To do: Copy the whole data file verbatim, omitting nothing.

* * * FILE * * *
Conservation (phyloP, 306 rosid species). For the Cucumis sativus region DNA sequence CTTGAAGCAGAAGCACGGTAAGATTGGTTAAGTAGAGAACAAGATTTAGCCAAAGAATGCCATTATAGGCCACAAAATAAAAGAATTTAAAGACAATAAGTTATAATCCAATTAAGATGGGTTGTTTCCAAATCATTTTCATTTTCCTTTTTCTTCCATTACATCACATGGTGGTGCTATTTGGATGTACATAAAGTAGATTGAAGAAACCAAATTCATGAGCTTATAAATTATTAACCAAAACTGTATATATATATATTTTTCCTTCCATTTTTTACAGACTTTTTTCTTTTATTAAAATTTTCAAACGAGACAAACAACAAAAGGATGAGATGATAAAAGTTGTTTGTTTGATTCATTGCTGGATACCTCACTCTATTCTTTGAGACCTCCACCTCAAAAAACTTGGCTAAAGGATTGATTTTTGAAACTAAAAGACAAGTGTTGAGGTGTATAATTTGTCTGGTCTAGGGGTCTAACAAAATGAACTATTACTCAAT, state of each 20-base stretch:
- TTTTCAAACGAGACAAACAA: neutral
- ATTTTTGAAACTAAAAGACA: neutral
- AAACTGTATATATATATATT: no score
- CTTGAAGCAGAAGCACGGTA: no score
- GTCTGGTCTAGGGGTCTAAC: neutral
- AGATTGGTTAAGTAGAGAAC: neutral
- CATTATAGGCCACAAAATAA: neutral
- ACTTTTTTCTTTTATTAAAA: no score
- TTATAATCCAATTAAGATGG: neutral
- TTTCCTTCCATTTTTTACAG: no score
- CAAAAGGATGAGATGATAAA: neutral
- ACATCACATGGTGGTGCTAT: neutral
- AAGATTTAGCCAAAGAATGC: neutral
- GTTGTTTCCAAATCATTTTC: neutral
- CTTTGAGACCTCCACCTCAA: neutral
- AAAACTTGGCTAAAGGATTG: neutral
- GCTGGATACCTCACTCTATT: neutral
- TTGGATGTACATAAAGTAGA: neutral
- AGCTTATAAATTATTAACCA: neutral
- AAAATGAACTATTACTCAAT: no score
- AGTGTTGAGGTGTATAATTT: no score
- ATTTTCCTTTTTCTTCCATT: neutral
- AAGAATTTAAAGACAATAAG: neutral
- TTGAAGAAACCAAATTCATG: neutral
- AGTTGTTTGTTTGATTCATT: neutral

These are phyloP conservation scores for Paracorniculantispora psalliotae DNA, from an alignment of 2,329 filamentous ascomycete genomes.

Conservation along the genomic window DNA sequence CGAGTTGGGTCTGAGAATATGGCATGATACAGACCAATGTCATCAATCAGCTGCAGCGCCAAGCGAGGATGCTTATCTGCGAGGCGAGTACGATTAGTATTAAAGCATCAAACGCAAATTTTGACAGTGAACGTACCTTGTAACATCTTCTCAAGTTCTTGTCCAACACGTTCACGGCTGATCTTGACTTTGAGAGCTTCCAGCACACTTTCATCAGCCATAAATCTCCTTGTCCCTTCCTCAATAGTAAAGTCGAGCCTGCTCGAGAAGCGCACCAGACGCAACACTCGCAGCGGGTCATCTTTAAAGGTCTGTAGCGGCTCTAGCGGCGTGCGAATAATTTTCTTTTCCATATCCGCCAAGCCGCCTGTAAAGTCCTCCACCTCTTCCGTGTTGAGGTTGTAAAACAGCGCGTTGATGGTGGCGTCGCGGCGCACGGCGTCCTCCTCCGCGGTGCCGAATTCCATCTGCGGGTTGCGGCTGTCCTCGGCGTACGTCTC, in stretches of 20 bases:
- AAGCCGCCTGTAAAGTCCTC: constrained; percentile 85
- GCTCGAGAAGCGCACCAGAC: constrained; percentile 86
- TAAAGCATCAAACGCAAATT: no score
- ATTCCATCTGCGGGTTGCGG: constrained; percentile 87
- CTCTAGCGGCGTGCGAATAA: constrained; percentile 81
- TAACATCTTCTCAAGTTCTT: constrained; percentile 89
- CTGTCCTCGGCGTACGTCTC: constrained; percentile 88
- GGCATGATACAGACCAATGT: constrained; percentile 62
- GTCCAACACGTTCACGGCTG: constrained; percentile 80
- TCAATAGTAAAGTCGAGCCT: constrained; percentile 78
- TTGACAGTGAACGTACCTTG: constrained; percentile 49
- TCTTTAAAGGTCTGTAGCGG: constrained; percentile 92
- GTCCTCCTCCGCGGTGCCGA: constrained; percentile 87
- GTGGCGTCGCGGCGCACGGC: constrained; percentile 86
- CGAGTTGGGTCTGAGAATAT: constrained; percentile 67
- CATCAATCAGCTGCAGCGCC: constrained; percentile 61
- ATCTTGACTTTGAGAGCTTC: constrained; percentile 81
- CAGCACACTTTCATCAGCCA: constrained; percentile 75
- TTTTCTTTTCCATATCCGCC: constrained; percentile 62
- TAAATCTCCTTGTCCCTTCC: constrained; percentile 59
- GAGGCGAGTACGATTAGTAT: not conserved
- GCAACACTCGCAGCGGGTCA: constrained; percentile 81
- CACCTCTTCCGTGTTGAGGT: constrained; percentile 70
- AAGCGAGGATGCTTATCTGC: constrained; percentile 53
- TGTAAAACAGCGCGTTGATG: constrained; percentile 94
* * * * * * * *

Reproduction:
Conservation (phyloP, 306 rosid species). For the Cucumis sativus region DNA sequence CTTGAAGCAGAAGCACGGTAAGATTGGTTAAGTAGAGAACAAGATTTAGCCAAAGAATGCCATTATAGGCCACAAAATAAAAGAATTTAAAGACAATAAGTTATAATCCAATTAAGATGGGTTGTTTCCAAATCATTTTCATTTTCCTTTTTCTTCCATTACATCACATGGTGGTGCTATTTGGATGTACATAAAGTAGATTGAAGAAACCAAATTCATGAGCTTATAAATTATTAACCAAAACTGTATATATATATATTTTTCCTTCCATTTTTTACAGACTTTTTTCTTTTATTAAAATTTTCAAACGAGACAAACAACAAAAGGATGAGATGATAAAAGTTGTTTGTTTGATTCATTGCTGGATACCTCACTCTATTCTTTGAGACCTCCACCTCAAAAAACTTGGCTAAAGGATTGATTTTTGAAACTAAAAGACAAGTGTTGAGGTGTATAATTTGTCTGGTCTAGGGGTCTAACAAAATGAACTATTACTCAAT, state of each 20-base stretch:
- TTTTCAAACGAGACAAACAA: neutral
- ATTTTTGAAACTAAAAGACA: neutral
- AAACTGTATATATATATATT: no score
- CTTGAAGCAGAAGCACGGTA: no score
- GTCTGGTCTAGGGGTCTAAC: neutral
- AGATTGGTTAAGTAGAGAAC: neutral
- CATTATAGGCCACAAAATAA: neutral
- ACTTTTTTCTTTTATTAAAA: no score
- TTATAATCCAATTAAGATGG: neutral
- TTTCCTTCCATTTTTTACAG: no score
- CAAAAGGATGAGATGATAAA: neutral
- ACATCACATGGTGGTGCTAT: neutral
- AAGATTTAGCCAAAGAATGC: neutral
- GTTGTTTCCAAATCATTTTC: neutral
- CTTTGAGACCTCCACCTCAA: neutral
- AAAACTTGGCTAAAGGATTG: neutral
- GCTGGATACCTCACTCTATT: neutral
- TTGGATGTACATAAAGTAGA: neutral
- AGCTTATAAATTATTAACCA: neutral
- AAAATGAACTATTACTCAAT: no score
- AGTGTTGAGGTGTATAATTT: no score
- ATTTTCCTTTTTCTTCCATT: neutral
- AAGAATTTAAAGACAATAAG: neutral
- TTGAAGAAACCAAATTCATG: neutral
- AGTTGTTTGTTTGATTCATT: neutral

These are phyloP conservation scores for Paracorniculantispora psalliotae DNA, from an alignment of 2,329 filamentous ascomycete genomes.

Conservation along the genomic window DNA sequence CGAGTTGGGTCTGAGAATATGGCATGATACAGACCAATGTCATCAATCAGCTGCAGCGCCAAGCGAGGATGCTTATCTGCGAGGCGAGTACGATTAGTATTAAAGCATCAAACGCAAATTTTGACAGTGAACGTACCTTGTAACATCTTCTCAAGTTCTTGTCCAACACGTTCACGGCTGATCTTGACTTTGAGAGCTTCCAGCACACTTTCATCAGCCATAAATCTCCTTGTCCCTTCCTCAATAGTAAAGTCGAGCCTGCTCGAGAAGCGCACCAGACGCAACACTCGCAGCGGGTCATCTTTAAAGGTCTGTAGCGGCTCTAGCGGCGTGCGAATAATTTTCTTTTCCATATCCGCCAAGCCGCCTGTAAAGTCCTCCACCTCTTCCGTGTTGAGGTTGTAAAACAGCGCGTTGATGGTGGCGTCGCGGCGCACGGCGTCCTCCTCCGCGGTGCCGAATTCCATCTGCGGGTTGCGGCTGTCCTCGGCGTACGTCTC, in stretches of 20 bases:
- AAGCCGCCTGTAAAGTCCTC: constrained; percentile 85
- GCTCGAGAAGCGCACCAGAC: constrained; percentile 86
- TAAAGCATCAAACGCAAATT: no score
- ATTCCATCTGCGGGTTGCGG: constrained; percentile 87
- CTCTAGCGGCGTGCGAATAA: constrained; percentile 81
- TAACATCTTCTCAAGTTCTT: constrained; percentile 89
- CTGTCCTCGGCGTACGTCTC: constrained; percentile 88
- GGCATGATACAGACCAATGT: constrained; percentile 62
- GTCCAACACGTTCACGGCTG: constrained; percentile 80
- TCAATAGTAAAGTCGAGCCT: constrained; percentile 78
- TTGACAGTGAACGTACCTTG: constrained; percentile 49
- TCTTTAAAGGTCTGTAGCGG: constrained; percentile 92
- GTCCTCCTCCGCGGTGCCGA: constrained; percentile 87
- GTGGCGTCGCGGCGCACGGC: constrained; percentile 86
- CGAGTTGGGTCTGAGAATAT: constrained; percentile 67
- CATCAATCAGCTGCAGCGCC: constrained; percentile 61
- ATCTTGACTTTGAGAGCTTC: constrained; percentile 81
- CAGCACACTTTCATCAGCCA: constrained; percentile 75
- TTTTCTTTTCCATATCCGCC: constrained; percentile 62
- TAAATCTCCTTGTCCCTTCC: constrained; percentile 59
- GAGGCGAGTACGATTAGTAT: not conserved
- GCAACACTCGCAGCGGGTCA: constrained; percentile 81
- CACCTCTTCCGTGTTGAGGT: constrained; percentile 70
- AAGCGAGGATGCTTATCTGC: constrained; percentile 53
- TGTAAAACAGCGCGTTGATG: constrained; percentile 94